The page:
Wisdom in Classical and Biblical Tradition

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Michael C. Legaspi
  • Oxford, England: 
    Oxford University Press
    , September
     328 pages.
     For other formats: Link to Publisher's Website.


Wisdom in Classical and Biblical Tradition by Michael Legaspi is a stimulating exploration of a basic human question—that of wisdom—which is cross-cultural and fascinates an array of people, non-academic and academic alike. Due to its vast scope and multiple connotations, the concept of wisdom is difficult to comprehend. Therefore Legaspi begins his ambitious study with a reflection on its meaning and how the ancient “classical” and “biblical” traditions can be brought into meaningful dialogue with each other. Legaspi defines wisdom as a holistic “program for human flourishing” with four dimensions: metaphysical, cosmic, political/social, and ethical/personal. These dimensions constitute an “authoritative account of reality.”

The categories of “classical” and “biblical” have a dynamic relationship and affinity to each other. According to Legaspi, the two traditions do not stand together or in opposition, their relationship instead being construed dialectically. Legaspi states that in doing this, the task of the scholar is “to try to hear in a fresh way some of the voices that animated the ancient conversation” (x). Similarly, the concept of wisdom does not belong to either tradition, the pursuit and cultivation of wisdom being shared by both “Athens” and “Jerusalem,” as the traditions came to be characterized in late antiquity and beyond.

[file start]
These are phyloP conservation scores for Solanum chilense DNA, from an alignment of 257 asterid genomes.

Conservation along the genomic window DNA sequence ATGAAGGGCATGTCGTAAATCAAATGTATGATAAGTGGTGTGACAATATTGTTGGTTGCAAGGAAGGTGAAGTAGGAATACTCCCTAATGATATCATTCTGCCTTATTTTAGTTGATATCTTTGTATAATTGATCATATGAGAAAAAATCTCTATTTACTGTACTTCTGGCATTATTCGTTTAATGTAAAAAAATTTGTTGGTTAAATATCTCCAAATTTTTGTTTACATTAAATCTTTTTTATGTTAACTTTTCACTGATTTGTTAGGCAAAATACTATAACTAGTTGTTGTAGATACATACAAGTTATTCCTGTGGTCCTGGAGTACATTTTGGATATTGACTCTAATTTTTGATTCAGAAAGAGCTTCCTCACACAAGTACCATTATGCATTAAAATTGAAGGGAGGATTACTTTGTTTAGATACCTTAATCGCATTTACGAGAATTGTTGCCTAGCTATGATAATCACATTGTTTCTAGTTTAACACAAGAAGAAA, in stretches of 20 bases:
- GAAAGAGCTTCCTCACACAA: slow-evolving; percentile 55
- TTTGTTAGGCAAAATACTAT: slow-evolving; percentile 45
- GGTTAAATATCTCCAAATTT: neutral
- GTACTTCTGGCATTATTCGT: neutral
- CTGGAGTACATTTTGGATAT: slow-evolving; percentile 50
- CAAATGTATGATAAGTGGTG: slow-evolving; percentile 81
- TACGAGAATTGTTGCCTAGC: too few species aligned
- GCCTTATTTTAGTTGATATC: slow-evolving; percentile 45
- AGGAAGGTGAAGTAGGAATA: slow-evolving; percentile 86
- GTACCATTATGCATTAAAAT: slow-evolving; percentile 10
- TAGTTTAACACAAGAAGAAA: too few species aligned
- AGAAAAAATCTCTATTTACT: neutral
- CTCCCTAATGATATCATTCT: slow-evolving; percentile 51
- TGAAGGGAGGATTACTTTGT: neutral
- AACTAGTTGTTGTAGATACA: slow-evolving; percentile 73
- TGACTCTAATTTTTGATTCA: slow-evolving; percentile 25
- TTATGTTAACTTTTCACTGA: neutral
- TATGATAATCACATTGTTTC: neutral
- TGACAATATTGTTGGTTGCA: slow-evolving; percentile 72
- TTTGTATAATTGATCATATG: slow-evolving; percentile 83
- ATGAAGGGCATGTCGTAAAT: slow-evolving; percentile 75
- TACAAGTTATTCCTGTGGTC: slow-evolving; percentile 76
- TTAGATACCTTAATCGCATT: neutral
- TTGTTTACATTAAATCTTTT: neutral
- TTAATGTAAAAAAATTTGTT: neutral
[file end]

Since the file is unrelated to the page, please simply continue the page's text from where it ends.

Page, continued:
The introduction is followed by chapters that form a dialogue between the two traditions. The conversation begins in chapter 1 with a study of heroic wisdom in the Homeric corpus. Legaspi’s exploration underlines the ways in which the epic points to an understanding of wisdom that values character, intellect, and piety. Next are selected texts of the Hebrew Bible: Genesis 1–3, Proverbs, and Qohelet. Legaspi argues that in these sources, wisdom is to be distinguished from knowledge: while human knowledge remains limited, wisdom stands for a holistic form of human understanding.

Chapter 3 is dedicated to the book of Job, in which wisdom is contested along with the differing viewpoints of Job and his friends, or the frame narrative and the dialogues. Particular attention is paid to piety, “the determination to hold one’s place within the order” (108), as a component of wisdom in the book of Job. Chapter 4 examines Socrates as he is portrayed in selected Platonic dialogues—the pursuit of wisdom and the life of virtue entail the use of rational discourse. Yet, they also involve integrity and piety, one’s loyalty to and respect for the gods.